Danish artist Olafur Eliasson’s Cubic Structural Evolution Project is a cunningly simple work. In essence, the work comprises an enormous table piled with white Lego pieces, which the audience use to construct an ever growing, breathing, miniature cityscape. And the logistics of mounting an exhibition made from 130,000 pieces – a quarter of a tonne – of Lego are about as titanic and outlandish as you’d expect.
“We tried to get it as a loan, physically, to bring it from Queensland Art Gallery in its tens of thousands of pieces,” says Sherman Contemporary Art Foundation’s director and philanthroper Gene Sherman, “but museums have a very strict, as they should do, and structured approach to loans. One of the issues, and there are many, is that work has to be cleaned before it goes and cleaned when it comes back. What we discovered is that to polish each one of these Lego pieces, an army of people was going to be needed and it was going to cost $25, 000. Can you imagine?
“What they allowed us to do was to borrow it on a ‘notional basis’, conceptually. We didn’t actually borrow the original work – we purchased the idea. We then bought the pieces we needed, via a brickmaster in Melbourne; the only registered Lego brickmaster – did we ever know there was such a thing? Instead of costing us $25, 000, it cost us $10, 000. So we own all of this Lego, but we’re not allowed to use it beyond this project.”
Eliasson’s Cubic Structural Evolution Project tightropes the fields of architecture and art. “This is the second iteration back by popular demand. The context is Sherman Contemporary Art Foundation, whose vision is visual culture. Whether its film, fashion, contemporary art or design, we’re all about visual culture. For some years, I’ve wanted to do an architecture project and this is where Eliasson comes in.”
“Architecture is a very complex and essentially spatial thing. You have to experience it by walking in and being in the space.” The difficulty in expressing this, Sherman found, is that many exhibitions about architecture “feel more like an installation…my aim is to experience an actual building in the gallery space. I struggle to find a way into architecture,” hence the idea of building something small scale within the confines of a gallery that can communicate the poetics of space. Sherman describes the energy of the The Cubic Structural Evolution Project as “just beautiful – buzzy and wonderful and airy.”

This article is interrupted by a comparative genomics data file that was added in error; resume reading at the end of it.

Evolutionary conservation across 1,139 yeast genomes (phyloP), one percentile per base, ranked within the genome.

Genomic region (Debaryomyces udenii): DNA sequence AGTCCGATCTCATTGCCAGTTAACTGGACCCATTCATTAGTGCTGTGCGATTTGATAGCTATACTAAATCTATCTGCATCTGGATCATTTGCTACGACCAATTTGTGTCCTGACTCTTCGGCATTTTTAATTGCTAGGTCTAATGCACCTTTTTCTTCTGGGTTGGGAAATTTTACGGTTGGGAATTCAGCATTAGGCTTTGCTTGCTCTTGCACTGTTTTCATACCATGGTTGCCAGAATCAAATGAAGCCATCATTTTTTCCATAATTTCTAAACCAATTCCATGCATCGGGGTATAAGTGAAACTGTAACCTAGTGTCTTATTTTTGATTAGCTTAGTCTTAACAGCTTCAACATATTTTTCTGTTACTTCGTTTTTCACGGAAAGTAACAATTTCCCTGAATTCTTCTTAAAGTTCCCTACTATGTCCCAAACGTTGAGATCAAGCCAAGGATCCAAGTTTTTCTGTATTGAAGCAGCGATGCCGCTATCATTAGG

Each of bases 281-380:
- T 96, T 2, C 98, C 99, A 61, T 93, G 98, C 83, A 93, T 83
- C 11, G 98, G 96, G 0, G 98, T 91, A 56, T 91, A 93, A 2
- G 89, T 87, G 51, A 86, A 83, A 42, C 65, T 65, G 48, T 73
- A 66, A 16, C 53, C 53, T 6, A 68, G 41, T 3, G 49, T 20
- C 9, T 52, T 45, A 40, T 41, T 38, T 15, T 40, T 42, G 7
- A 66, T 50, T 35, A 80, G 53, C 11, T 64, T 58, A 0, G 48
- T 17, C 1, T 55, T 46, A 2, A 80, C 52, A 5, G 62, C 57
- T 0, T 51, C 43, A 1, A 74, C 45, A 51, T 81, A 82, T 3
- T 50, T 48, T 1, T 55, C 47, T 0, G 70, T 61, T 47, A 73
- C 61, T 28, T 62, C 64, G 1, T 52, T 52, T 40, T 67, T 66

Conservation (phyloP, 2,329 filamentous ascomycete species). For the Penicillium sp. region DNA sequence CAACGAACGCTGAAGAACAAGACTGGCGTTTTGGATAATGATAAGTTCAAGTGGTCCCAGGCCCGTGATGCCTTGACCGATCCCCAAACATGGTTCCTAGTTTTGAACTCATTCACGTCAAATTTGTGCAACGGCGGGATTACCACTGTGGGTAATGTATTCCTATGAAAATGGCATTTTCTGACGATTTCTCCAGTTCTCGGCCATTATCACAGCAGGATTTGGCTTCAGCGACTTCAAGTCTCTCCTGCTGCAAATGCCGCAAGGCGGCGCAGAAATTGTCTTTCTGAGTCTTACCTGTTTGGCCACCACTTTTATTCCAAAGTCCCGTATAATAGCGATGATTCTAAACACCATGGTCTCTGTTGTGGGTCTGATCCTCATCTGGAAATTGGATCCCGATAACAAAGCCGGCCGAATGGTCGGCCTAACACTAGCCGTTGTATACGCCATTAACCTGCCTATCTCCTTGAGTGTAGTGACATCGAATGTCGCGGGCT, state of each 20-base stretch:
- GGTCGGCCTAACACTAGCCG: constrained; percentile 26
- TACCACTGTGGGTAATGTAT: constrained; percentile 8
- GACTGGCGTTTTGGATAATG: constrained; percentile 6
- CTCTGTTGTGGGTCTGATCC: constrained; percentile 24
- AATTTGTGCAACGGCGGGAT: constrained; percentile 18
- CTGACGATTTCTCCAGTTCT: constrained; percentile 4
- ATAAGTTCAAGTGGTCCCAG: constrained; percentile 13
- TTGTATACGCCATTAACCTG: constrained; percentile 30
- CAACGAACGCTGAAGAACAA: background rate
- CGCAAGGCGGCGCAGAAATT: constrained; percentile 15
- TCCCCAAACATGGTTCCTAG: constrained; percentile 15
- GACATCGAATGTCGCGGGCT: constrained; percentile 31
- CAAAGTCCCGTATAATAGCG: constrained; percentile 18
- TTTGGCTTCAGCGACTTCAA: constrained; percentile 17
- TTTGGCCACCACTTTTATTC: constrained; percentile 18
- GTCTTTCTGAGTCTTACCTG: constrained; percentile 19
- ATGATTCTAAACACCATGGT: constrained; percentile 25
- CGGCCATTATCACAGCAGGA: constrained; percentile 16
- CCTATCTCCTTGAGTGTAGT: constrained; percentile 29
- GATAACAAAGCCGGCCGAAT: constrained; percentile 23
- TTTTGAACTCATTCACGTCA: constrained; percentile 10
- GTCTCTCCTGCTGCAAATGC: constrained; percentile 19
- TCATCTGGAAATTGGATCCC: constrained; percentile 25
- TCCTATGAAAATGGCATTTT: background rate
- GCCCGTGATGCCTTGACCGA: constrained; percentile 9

Eliasson’s project is presented in Sherman Contemporary Art Foundation’s inaugural Fugitive Structures program. Architect Andrew Burns’ Crescent House – a built structure on display in the Foundation’s garden – also straddles the unique relationship between art and architecture by iterating how the two aren’t mutually exclusive. While Crescent House is an architectural form that functions secondly as an art object, Eliasson’s project is firstly and firmly rooted in art with influences from architecture. The two works form a conversation as each other’s inverse incarnation, and they share that same sensibility of aesthetic purity.
Sherman credits the popularity of Eliasson’s work to its tactile and interactive nature. The work needs an audience’s touch to be brought to life – an unusual quality for a gallery work – and so it becomes about the people who make it. While Eliasson is known for very large-scale, dramatic installations, this one is somewhat more grounded in size, hands-on and informal. “It is actually created by the public,” says Sherman. For the last installment of this project, “people poured in here. We must have had every architecture year come in three or four times, first as a group and then individually. We had children who returned every day after school, we just saw the same kids every day. People even had birthday parties here. They were playing inside the gallery! Then we had to pull apart the structures they made at the end, it broke my heart.”
BY LAUREN CARROLL HARRIS
*Image credit: The Cubic Structural Evolution Project, 2004, Purchased 2005, Queensland Art Gallery Foundation Grant, Collection: Queensand Art Gallery. Copyright the artist. Photo by Edwin Chen.